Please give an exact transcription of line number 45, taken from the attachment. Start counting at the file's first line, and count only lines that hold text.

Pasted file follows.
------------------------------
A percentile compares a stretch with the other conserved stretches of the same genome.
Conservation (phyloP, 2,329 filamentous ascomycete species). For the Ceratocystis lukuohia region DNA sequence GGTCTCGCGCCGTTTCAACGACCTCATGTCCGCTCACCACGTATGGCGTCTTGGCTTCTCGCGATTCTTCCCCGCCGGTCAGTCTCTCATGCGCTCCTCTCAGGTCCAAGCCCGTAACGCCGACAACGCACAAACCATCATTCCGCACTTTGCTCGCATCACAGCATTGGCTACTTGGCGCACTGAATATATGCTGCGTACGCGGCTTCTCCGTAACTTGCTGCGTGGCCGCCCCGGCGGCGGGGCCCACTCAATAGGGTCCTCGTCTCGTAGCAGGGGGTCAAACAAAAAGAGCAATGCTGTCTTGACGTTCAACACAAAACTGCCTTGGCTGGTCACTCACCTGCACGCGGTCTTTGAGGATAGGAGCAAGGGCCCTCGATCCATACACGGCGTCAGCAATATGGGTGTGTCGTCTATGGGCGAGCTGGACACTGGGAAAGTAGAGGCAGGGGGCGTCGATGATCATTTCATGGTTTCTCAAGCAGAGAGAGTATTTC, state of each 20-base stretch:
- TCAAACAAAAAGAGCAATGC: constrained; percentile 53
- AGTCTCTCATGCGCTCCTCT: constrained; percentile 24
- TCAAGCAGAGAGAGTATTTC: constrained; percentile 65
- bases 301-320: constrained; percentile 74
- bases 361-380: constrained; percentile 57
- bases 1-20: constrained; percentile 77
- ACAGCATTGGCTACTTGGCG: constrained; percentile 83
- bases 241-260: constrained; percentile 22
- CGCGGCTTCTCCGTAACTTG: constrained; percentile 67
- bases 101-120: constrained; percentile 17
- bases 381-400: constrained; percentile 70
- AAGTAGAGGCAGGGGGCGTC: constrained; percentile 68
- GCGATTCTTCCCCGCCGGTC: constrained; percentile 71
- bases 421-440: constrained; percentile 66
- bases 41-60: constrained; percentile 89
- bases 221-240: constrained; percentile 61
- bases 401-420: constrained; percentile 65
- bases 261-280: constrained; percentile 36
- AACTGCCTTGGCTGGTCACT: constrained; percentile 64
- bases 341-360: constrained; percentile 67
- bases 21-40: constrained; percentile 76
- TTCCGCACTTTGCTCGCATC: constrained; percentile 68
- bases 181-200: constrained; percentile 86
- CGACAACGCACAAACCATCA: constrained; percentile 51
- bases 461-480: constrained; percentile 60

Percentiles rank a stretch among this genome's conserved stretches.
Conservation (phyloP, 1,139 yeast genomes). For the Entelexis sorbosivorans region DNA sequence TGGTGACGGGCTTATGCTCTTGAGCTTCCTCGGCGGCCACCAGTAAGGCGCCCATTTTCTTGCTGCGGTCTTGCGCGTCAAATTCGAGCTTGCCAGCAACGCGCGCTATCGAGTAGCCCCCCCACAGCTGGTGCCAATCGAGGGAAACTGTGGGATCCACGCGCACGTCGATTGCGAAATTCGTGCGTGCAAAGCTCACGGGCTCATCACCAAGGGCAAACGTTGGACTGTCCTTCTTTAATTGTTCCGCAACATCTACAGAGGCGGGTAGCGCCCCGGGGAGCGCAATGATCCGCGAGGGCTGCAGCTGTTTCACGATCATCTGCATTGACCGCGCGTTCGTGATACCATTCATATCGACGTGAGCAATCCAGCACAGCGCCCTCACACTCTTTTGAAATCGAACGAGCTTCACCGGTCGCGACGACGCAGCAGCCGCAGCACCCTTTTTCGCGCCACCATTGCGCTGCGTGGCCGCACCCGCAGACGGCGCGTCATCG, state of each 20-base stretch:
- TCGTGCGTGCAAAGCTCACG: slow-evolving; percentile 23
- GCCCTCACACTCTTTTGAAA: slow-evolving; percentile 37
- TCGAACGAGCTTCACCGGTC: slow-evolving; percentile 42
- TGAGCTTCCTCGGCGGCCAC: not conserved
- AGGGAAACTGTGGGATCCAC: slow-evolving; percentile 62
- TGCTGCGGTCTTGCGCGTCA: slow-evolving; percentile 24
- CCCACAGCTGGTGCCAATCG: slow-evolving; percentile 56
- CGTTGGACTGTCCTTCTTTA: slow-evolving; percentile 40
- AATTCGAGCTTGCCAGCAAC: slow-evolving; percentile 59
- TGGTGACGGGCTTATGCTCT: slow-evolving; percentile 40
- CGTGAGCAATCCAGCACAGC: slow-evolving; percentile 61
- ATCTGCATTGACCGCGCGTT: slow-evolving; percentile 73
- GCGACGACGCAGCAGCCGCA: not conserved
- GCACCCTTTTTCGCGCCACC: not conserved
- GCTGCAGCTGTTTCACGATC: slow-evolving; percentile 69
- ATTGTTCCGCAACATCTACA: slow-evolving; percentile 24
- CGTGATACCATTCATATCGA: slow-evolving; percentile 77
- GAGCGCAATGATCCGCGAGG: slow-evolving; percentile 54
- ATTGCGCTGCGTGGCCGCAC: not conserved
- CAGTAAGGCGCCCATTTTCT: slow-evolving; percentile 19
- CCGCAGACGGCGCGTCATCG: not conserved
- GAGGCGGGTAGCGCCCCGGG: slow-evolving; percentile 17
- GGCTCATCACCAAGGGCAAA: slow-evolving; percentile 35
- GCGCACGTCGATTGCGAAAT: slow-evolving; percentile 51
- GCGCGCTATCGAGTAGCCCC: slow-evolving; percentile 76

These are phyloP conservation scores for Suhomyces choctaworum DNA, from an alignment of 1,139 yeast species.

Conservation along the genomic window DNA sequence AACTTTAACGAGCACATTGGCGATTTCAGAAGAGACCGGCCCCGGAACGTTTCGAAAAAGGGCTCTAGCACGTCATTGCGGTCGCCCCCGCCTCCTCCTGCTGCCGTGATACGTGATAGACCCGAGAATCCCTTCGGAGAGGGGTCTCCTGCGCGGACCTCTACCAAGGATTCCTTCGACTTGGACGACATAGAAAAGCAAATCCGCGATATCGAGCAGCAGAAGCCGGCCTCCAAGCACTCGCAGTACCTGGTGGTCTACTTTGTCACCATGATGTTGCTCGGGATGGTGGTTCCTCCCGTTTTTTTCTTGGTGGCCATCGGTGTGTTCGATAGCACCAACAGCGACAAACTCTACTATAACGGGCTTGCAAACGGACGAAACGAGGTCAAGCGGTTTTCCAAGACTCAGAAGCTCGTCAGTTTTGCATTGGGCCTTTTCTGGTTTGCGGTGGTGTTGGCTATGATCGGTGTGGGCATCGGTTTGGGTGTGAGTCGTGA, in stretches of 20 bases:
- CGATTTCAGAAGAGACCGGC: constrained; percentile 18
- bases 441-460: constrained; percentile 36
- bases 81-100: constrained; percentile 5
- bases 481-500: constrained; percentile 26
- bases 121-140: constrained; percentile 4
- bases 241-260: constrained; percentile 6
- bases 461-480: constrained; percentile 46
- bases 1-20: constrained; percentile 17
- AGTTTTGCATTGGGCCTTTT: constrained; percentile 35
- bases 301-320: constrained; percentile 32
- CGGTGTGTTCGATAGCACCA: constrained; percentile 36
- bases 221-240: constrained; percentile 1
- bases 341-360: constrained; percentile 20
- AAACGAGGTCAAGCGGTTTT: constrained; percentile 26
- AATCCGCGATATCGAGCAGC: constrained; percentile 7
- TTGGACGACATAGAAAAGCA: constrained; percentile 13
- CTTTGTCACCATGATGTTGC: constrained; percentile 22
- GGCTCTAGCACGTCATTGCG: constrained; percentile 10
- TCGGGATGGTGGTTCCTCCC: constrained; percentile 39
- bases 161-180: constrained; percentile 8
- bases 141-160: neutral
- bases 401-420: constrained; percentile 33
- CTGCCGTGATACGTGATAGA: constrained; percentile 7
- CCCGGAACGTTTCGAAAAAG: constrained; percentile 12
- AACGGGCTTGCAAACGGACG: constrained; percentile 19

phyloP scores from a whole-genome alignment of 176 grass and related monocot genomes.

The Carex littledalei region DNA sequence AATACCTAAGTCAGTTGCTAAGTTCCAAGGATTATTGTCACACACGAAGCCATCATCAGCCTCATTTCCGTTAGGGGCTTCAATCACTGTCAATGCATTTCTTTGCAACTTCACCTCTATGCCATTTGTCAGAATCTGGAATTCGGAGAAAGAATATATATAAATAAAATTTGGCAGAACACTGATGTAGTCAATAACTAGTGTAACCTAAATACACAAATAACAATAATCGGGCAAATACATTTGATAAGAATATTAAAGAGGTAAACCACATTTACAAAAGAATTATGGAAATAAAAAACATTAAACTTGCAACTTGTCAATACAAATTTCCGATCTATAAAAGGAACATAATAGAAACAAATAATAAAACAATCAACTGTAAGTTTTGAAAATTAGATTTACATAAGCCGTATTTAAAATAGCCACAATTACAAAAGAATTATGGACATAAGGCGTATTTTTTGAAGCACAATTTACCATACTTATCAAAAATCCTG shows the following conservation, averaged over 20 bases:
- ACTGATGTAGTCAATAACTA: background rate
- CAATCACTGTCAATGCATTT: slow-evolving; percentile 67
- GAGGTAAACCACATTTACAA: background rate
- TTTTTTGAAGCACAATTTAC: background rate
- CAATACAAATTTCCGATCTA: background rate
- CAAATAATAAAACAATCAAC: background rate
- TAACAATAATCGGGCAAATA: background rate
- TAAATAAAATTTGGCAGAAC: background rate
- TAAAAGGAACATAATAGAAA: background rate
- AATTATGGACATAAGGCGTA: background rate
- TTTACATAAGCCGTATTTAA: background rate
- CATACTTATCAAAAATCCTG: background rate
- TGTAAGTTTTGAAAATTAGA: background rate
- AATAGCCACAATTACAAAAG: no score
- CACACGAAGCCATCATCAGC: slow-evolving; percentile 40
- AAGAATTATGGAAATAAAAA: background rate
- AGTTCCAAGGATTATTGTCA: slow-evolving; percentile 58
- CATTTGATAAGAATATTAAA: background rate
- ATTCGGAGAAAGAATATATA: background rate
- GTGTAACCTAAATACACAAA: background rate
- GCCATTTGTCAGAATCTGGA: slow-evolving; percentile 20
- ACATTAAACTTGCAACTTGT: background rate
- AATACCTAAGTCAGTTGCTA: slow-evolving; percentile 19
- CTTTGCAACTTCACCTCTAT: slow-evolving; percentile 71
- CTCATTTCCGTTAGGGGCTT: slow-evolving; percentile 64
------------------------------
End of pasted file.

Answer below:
- ATTGTTCCGCAACATCTACA: slow-evolving; percentile 24